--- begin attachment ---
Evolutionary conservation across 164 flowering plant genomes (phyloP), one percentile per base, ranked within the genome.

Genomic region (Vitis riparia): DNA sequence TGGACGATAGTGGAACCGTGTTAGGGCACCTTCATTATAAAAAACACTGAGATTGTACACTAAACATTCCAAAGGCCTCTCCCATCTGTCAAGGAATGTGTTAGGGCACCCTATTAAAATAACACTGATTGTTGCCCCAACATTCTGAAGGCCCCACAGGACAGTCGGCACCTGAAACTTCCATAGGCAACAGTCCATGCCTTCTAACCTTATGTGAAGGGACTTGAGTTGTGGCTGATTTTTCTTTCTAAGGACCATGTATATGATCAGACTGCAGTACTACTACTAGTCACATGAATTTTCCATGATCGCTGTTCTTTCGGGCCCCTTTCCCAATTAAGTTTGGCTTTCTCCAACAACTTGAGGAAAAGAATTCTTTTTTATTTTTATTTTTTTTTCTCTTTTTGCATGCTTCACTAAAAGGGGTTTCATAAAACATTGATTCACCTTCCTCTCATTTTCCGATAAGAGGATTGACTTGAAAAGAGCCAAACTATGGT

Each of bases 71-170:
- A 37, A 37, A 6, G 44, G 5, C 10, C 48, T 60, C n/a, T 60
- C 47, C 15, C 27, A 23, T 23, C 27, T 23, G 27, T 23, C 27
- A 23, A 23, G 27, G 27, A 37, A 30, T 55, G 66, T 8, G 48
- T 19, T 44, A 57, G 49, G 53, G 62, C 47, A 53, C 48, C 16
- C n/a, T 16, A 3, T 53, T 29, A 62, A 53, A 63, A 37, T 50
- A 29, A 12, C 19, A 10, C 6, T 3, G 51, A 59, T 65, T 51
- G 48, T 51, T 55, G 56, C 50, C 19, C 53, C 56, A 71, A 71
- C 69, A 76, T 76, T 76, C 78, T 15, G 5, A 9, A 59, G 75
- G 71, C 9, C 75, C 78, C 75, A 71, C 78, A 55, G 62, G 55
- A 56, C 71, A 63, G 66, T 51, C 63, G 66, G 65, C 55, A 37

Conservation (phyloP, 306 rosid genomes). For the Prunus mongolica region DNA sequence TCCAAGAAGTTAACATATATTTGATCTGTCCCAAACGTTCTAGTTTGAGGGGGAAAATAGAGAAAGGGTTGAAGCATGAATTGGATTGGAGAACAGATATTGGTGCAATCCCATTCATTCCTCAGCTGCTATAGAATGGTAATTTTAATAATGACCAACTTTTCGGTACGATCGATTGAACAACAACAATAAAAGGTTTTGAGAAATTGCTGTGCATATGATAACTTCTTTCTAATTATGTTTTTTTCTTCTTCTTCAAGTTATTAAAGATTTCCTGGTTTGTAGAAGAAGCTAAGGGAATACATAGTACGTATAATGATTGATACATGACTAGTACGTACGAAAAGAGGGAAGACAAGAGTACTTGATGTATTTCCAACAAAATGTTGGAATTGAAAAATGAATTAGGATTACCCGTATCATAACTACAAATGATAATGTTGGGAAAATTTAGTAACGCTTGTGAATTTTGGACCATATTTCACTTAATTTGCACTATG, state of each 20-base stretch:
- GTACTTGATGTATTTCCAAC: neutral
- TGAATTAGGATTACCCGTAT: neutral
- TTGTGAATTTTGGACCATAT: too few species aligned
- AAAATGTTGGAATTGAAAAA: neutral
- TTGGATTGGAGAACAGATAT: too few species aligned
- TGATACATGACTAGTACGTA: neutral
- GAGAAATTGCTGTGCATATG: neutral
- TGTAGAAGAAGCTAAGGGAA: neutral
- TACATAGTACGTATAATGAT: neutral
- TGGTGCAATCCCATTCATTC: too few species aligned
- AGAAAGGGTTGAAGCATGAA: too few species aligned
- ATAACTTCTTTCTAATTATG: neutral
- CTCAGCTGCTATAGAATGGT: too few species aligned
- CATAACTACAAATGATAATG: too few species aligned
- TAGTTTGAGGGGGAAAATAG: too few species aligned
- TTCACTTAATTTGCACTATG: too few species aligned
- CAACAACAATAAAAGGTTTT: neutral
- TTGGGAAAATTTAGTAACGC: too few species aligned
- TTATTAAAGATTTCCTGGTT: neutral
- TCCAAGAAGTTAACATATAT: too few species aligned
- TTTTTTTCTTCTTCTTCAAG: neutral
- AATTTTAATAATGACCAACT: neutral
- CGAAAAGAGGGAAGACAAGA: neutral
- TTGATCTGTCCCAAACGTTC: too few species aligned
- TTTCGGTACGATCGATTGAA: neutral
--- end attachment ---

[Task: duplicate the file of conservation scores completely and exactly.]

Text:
Evolutionary conservation across 164 flowering plant genomes (phyloP), one percentile per base, ranked within the genome.

Genomic region (Vitis riparia): DNA sequence TGGACGATAGTGGAACCGTGTTAGGGCACCTTCATTATAAAAAACACTGAGATTGTACACTAAACATTCCAAAGGCCTCTCCCATCTGTCAAGGAATGTGTTAGGGCACCCTATTAAAATAACACTGATTGTTGCCCCAACATTCTGAAGGCCCCACAGGACAGTCGGCACCTGAAACTTCCATAGGCAACAGTCCATGCCTTCTAACCTTATGTGAAGGGACTTGAGTTGTGGCTGATTTTTCTTTCTAAGGACCATGTATATGATCAGACTGCAGTACTACTACTAGTCACATGAATTTTCCATGATCGCTGTTCTTTCGGGCCCCTTTCCCAATTAAGTTTGGCTTTCTCCAACAACTTGAGGAAAAGAATTCTTTTTTATTTTTATTTTTTTTTCTCTTTTTGCATGCTTCACTAAAAGGGGTTTCATAAAACATTGATTCACCTTCCTCTCATTTTCCGATAAGAGGATTGACTTGAAAAGAGCCAAACTATGGT

Each of bases 71-170:
- A 37, A 37, A 6, G 44, G 5, C 10, C 48, T 60, C n/a, T 60
- C 47, C 15, C 27, A 23, T 23, C 27, T 23, G 27, T 23, C 27
- A 23, A 23, G 27, G 27, A 37, A 30, T 55, G 66, T 8, G 48
- T 19, T 44, A 57, G 49, G 53, G 62, C 47, A 53, C 48, C 16
- C n/a, T 16, A 3, T 53, T 29, A 62, A 53, A 63, A 37, T 50
- A 29, A 12, C 19, A 10, C 6, T 3, G 51, A 59, T 65, T 51
- G 48, T 51, T 55, G 56, C 50, C 19, C 53, C 56, A 71, A 71
- C 69, A 76, T 76, T 76, C 78, T 15, G 5, A 9, A 59, G 75
- G 71, C 9, C 75, C 78, C 75, A 71, C 78, A 55, G 62, G 55
- A 56, C 71, A 63, G 66, T 51, C 63, G 66, G 65, C 55, A 37

Conservation (phyloP, 306 rosid genomes). For the Prunus mongolica region DNA sequence TCCAAGAAGTTAACATATATTTGATCTGTCCCAAACGTTCTAGTTTGAGGGGGAAAATAGAGAAAGGGTTGAAGCATGAATTGGATTGGAGAACAGATATTGGTGCAATCCCATTCATTCCTCAGCTGCTATAGAATGGTAATTTTAATAATGACCAACTTTTCGGTACGATCGATTGAACAACAACAATAAAAGGTTTTGAGAAATTGCTGTGCATATGATAACTTCTTTCTAATTATGTTTTTTTCTTCTTCTTCAAGTTATTAAAGATTTCCTGGTTTGTAGAAGAAGCTAAGGGAATACATAGTACGTATAATGATTGATACATGACTAGTACGTACGAAAAGAGGGAAGACAAGAGTACTTGATGTATTTCCAACAAAATGTTGGAATTGAAAAATGAATTAGGATTACCCGTATCATAACTACAAATGATAATGTTGGGAAAATTTAGTAACGCTTGTGAATTTTGGACCATATTTCACTTAATTTGCACTATG, state of each 20-base stretch:
- GTACTTGATGTATTTCCAAC: neutral
- TGAATTAGGATTACCCGTAT: neutral
- TTGTGAATTTTGGACCATAT: too few species aligned
- AAAATGTTGGAATTGAAAAA: neutral
- TTGGATTGGAGAACAGATAT: too few species aligned
- TGATACATGACTAGTACGTA: neutral
- GAGAAATTGCTGTGCATATG: neutral
- TGTAGAAGAAGCTAAGGGAA: neutral
- TACATAGTACGTATAATGAT: neutral
- TGGTGCAATCCCATTCATTC: too few species aligned
- AGAAAGGGTTGAAGCATGAA: too few species aligned
- ATAACTTCTTTCTAATTATG: neutral
- CTCAGCTGCTATAGAATGGT: too few species aligned
- CATAACTACAAATGATAATG: too few species aligned
- TAGTTTGAGGGGGAAAATAG: too few species aligned
- TTCACTTAATTTGCACTATG: too few species aligned
- CAACAACAATAAAAGGTTTT: neutral
- TTGGGAAAATTTAGTAACGC: too few species aligned
- TTATTAAAGATTTCCTGGTT: neutral
- TCCAAGAAGTTAACATATAT: too few species aligned
- TTTTTTTCTTCTTCTTCAAG: neutral
- AATTTTAATAATGACCAACT: neutral
- CGAAAAGAGGGAAGACAAGA: neutral
- TTGATCTGTCCCAAACGTTC: too few species aligned
- TTTCGGTACGATCGATTGAA: neutral